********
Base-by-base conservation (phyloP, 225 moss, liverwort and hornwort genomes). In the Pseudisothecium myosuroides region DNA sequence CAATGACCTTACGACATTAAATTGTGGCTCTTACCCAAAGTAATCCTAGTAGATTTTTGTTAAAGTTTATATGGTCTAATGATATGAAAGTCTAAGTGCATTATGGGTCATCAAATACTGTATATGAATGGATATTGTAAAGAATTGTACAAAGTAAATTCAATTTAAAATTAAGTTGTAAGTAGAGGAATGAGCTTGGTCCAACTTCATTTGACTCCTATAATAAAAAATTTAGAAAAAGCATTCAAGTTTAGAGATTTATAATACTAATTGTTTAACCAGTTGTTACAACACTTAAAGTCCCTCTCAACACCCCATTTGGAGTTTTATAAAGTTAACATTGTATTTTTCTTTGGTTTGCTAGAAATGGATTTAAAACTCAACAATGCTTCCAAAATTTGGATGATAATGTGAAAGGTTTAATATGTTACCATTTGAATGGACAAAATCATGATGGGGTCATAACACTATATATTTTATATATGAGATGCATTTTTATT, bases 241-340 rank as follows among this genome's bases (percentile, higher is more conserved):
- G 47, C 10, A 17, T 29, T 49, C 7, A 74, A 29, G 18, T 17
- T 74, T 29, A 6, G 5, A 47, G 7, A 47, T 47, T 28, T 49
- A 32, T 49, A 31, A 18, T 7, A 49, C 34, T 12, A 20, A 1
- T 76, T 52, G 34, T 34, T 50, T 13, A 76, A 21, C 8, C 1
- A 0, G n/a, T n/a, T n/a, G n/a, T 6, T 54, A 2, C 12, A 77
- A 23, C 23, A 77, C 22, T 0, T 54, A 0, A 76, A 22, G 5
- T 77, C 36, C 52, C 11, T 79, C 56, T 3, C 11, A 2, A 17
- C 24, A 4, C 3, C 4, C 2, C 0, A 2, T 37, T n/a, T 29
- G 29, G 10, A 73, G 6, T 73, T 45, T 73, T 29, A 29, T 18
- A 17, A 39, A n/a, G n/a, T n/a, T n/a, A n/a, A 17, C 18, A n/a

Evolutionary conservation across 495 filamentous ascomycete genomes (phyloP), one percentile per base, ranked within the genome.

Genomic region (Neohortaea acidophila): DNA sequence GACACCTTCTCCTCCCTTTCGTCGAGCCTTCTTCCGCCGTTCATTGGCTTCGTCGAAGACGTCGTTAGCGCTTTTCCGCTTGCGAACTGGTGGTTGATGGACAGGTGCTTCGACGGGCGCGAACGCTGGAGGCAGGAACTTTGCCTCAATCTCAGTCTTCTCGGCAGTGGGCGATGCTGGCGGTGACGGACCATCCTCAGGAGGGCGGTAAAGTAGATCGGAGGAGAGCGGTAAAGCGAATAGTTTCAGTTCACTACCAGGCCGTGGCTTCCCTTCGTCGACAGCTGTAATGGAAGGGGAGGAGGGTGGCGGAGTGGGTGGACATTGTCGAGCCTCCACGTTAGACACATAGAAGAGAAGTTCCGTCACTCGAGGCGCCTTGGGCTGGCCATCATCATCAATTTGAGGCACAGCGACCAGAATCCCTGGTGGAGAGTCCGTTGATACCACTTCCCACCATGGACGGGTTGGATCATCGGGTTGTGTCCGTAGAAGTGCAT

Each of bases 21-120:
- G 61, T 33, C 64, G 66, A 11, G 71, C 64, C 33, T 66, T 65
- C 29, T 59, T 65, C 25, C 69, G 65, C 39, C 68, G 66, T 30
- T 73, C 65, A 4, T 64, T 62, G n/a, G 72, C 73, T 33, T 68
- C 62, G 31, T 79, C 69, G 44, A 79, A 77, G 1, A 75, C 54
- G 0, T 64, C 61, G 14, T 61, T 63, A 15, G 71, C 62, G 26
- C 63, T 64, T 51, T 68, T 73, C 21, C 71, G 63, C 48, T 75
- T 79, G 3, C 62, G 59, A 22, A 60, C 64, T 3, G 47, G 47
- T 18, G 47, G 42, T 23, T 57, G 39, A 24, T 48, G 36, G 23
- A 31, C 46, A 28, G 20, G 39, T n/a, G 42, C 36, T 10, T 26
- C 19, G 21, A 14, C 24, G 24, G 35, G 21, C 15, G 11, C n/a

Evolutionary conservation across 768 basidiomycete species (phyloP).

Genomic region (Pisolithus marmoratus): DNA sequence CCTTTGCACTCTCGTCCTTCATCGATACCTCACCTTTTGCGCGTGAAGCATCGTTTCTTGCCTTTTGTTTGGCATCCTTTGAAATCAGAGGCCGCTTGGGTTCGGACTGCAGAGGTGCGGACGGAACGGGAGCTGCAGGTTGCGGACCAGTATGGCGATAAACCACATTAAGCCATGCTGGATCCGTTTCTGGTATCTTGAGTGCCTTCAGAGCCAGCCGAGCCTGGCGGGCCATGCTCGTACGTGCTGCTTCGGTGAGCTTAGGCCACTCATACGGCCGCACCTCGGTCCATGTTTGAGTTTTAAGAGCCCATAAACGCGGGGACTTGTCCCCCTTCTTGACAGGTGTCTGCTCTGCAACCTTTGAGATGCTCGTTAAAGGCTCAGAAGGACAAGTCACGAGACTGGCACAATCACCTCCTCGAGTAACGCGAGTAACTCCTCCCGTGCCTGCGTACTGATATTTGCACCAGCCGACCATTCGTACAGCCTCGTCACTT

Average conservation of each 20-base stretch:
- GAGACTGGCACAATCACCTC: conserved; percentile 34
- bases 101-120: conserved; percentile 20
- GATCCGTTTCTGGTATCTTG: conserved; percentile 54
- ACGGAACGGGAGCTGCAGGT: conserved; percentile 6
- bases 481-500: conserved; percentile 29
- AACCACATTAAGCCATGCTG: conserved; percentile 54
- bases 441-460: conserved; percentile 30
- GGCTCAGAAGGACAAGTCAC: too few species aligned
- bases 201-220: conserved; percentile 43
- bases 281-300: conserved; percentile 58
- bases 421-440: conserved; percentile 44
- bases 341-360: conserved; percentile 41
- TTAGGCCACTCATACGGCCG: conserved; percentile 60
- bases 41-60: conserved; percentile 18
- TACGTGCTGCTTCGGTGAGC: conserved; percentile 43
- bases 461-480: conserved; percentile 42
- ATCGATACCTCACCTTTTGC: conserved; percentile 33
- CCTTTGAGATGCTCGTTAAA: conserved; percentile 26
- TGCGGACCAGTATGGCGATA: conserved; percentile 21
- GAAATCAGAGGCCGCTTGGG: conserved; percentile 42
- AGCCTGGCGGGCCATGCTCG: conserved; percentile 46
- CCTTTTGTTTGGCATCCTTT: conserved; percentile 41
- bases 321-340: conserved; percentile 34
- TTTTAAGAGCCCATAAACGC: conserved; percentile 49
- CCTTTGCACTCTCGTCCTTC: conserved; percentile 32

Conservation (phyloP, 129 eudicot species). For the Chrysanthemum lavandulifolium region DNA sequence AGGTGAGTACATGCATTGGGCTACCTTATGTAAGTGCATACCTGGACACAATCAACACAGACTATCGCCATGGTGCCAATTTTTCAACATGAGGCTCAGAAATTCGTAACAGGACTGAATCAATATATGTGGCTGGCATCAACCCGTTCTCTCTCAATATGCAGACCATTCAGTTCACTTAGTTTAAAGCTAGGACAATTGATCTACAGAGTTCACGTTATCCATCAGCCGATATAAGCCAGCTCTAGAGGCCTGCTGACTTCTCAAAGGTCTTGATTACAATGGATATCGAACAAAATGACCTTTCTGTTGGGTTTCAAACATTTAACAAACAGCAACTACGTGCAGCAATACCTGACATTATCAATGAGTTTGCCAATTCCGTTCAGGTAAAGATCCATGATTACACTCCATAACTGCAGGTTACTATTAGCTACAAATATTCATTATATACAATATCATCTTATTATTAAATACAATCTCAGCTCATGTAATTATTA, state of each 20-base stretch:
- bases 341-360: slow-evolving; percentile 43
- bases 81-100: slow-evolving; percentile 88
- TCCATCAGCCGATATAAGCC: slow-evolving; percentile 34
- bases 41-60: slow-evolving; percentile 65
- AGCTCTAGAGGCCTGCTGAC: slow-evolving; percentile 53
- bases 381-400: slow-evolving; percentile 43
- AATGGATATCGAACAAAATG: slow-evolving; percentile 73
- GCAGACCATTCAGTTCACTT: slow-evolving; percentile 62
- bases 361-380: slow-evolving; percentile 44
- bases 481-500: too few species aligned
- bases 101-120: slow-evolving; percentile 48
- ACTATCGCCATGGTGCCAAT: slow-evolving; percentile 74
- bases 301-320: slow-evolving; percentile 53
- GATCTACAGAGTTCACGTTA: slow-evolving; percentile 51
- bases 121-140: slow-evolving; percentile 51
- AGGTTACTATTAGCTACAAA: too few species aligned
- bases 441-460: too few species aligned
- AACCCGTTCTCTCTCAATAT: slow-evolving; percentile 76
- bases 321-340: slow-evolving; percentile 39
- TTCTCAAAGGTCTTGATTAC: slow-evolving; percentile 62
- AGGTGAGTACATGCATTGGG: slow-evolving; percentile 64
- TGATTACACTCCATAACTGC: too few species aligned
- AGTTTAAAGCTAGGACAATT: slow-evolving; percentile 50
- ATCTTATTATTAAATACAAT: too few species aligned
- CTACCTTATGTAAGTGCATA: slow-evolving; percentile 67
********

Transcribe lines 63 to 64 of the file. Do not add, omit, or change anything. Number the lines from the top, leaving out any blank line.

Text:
- bases 481-500: too few species aligned
- bases 101-120: slow-evolving; percentile 48